Thursday, April 25, 2013

Otis Redding/Aretha Franklin--Respect (1965/1967)

    Musical covers can be a bit of an art form in itself. Just because someone records a song for the first time doesn't make it the definitive version of that song, although because it's first, it often is recognized as such.  The following is a song where the original were amazing, but the cover far surpassed it. Many may not realize that Franklin's version of 'Respect' WAS the cover. It's reaching those heights had as much to do with time and place as it did singer.
      Otis Redding wrote the song for Speedo Sims and his group, the Singing Demons. At this point it was essentially a ballad, but as the group went into the Muscle Shoals studio, they had difficulty creating the vision that Redding had hoped, so he asked for permission from Sims to record the song himself, which Sims did. It was included on his 1965 album, "Otis Blue: Otis Redding Sings Soul" and the single went to #4 on the R&B charts, and #35 on the Hot 100.
     On hearing this version of the song, one hears a man who will give anything to his woman. Even if she is unfaithful, it will be fine as long as he gets his 'respect' when he gets home. Of course, 'respect' here is a euphemism, but you get the drift.....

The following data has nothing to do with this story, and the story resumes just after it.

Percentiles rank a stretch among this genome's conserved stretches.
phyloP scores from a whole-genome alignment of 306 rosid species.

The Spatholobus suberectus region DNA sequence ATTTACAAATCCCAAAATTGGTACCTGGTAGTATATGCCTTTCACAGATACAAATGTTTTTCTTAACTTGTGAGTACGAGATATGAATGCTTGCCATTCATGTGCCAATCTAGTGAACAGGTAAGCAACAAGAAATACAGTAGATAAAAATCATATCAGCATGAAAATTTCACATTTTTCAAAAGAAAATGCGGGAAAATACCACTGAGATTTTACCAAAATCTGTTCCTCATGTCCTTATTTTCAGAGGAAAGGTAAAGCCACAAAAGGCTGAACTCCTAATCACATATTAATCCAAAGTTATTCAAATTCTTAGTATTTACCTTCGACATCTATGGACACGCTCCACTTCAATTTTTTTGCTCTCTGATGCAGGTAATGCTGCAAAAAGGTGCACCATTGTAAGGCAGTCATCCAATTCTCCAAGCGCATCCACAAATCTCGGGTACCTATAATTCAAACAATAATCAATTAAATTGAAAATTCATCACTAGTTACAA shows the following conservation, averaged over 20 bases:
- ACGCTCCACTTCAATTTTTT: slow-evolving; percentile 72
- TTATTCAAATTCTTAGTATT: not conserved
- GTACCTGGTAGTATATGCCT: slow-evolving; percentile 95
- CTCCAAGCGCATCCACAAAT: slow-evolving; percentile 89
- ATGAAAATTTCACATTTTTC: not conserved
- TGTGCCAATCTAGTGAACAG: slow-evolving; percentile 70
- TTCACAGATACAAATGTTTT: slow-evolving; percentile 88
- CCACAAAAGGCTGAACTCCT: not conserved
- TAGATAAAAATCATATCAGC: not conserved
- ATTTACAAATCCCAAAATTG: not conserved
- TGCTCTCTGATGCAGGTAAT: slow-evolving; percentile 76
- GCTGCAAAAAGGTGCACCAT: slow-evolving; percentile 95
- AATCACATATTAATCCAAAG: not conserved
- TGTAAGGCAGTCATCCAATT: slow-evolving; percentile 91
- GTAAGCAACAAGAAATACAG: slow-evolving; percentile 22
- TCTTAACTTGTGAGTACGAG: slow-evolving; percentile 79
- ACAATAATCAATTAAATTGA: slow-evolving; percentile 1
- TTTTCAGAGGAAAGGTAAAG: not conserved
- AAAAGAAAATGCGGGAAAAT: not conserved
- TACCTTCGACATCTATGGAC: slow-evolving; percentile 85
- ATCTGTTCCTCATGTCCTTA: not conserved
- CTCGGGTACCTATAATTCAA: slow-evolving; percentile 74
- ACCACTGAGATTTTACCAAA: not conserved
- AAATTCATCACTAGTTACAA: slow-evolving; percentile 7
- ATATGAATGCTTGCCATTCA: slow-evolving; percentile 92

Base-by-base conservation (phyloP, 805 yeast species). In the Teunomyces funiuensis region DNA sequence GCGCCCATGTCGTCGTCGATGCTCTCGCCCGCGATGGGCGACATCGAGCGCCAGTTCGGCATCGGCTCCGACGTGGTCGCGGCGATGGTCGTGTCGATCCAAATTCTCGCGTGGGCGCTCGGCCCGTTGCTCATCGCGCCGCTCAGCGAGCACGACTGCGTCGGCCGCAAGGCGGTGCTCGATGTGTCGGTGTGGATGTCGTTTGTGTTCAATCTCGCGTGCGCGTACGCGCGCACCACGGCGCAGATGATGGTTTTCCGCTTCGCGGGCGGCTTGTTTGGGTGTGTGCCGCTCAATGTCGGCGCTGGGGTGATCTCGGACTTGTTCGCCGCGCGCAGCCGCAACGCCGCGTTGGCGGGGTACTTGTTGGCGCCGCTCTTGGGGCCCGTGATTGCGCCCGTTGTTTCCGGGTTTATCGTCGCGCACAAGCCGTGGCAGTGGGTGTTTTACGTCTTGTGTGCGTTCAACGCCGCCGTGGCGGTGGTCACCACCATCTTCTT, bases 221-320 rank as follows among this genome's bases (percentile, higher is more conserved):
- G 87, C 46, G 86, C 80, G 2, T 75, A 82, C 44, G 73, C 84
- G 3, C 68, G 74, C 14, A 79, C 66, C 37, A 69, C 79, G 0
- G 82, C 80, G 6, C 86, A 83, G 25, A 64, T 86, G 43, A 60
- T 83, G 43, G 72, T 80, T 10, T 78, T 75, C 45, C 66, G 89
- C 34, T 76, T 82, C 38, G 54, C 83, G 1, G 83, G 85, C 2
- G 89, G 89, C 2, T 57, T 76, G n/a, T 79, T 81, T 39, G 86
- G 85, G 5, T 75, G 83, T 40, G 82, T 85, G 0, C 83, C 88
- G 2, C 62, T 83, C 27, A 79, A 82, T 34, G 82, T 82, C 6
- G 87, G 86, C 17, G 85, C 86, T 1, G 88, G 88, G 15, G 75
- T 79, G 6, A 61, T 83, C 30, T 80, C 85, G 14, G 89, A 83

It was producer Jerry Wexler who brought the song to Aretha Franklin's attention. He thought that it would be a great showcase for her vocal talents. Franklin had just signed with Atlantic Records, and her association with Wexler had already netted the singer her first top 10 hit, "I Never Loved A Man (The Way I Love You)".  What happened with her recording of "Respect" however, is one of those wonderful musical stories that could never have been predicted.
     In Aretha's hands, the lyrics became a strident, declaration of liberation not only as a person of color, but more importantly (at least from a cultural standpoint) as a woman. She has everything that her man could ever want, so she wants 'respect" in the most real sense of the word. The woman's liberation movement was beginning to come out from the shadows, and the song summed up the feeling of many who felt their lives were being directed without permission by their men, and in this context, by society as a whole.  
     The song from a musical standpoint was a tour de force. Franklin sounded as liberated musically as the lyrics demanded she must be socially. What sealed the deal with the addition of a musical bridge provided by King Curtis' tenor sax. It became her first number one, and thrust her into the limelight once and for all, but more importantly the song became the social and cultural touchstone of that decade. For that alone, it deserves "respect" for one of the great songs of the modern musical era.


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